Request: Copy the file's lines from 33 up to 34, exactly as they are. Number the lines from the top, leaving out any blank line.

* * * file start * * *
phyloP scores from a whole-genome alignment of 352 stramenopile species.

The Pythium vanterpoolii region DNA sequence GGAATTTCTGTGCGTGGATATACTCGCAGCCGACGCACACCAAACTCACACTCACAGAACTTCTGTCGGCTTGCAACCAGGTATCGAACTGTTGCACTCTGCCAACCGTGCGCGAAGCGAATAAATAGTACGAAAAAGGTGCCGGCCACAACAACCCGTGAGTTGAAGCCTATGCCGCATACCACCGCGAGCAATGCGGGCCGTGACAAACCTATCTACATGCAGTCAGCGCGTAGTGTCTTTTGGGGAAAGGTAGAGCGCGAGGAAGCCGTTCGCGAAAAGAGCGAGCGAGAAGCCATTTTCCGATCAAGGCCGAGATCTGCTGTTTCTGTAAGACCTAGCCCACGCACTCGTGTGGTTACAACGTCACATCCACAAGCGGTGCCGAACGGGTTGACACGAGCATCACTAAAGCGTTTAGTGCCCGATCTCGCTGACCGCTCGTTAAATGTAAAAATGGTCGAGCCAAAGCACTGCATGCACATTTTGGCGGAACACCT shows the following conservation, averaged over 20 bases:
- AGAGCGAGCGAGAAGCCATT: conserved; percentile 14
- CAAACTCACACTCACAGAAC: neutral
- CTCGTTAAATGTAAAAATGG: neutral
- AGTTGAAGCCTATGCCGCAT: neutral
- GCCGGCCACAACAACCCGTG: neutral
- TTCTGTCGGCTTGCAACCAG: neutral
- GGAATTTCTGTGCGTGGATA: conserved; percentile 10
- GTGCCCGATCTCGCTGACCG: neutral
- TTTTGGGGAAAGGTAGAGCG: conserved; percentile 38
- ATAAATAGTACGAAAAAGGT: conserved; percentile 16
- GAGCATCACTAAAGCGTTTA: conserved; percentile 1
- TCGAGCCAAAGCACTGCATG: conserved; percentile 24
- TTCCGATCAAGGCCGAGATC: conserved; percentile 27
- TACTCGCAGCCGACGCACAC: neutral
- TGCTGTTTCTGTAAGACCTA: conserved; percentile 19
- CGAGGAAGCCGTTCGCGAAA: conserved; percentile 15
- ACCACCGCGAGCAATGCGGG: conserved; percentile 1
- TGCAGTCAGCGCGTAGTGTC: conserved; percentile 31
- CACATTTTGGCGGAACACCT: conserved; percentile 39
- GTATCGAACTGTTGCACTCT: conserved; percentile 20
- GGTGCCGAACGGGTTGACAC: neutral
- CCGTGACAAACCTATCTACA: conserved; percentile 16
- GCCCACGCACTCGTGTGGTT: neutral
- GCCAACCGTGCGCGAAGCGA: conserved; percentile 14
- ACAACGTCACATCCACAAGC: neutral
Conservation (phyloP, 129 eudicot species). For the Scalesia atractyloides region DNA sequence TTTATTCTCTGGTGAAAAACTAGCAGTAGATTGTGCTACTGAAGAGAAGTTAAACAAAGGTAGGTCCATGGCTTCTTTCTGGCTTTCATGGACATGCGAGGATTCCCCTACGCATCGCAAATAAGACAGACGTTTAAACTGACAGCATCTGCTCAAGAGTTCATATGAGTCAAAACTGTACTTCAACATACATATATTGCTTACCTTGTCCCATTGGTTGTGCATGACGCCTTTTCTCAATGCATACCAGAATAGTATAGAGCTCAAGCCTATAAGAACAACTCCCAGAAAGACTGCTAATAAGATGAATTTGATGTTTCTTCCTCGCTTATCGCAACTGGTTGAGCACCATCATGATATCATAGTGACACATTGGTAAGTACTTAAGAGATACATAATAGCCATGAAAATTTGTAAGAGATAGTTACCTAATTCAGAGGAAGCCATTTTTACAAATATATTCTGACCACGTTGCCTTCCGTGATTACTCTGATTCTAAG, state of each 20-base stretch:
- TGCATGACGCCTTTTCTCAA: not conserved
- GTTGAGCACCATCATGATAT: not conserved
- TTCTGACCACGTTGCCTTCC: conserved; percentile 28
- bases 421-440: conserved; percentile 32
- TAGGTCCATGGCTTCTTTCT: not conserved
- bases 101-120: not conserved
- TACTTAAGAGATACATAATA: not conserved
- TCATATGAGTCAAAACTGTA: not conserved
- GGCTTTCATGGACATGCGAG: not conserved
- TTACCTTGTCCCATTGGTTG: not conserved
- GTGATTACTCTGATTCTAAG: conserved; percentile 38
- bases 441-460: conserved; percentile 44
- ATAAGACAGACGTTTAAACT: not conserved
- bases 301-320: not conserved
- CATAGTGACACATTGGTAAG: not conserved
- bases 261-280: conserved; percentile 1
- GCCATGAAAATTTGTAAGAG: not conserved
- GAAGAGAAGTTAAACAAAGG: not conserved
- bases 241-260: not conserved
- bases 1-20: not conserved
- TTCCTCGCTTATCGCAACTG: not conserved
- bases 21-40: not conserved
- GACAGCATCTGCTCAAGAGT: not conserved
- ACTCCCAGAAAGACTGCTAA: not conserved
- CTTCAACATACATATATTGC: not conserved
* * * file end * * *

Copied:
- TAGGTCCATGGCTTCTTTCT: not conserved
- bases 101-120: not conserved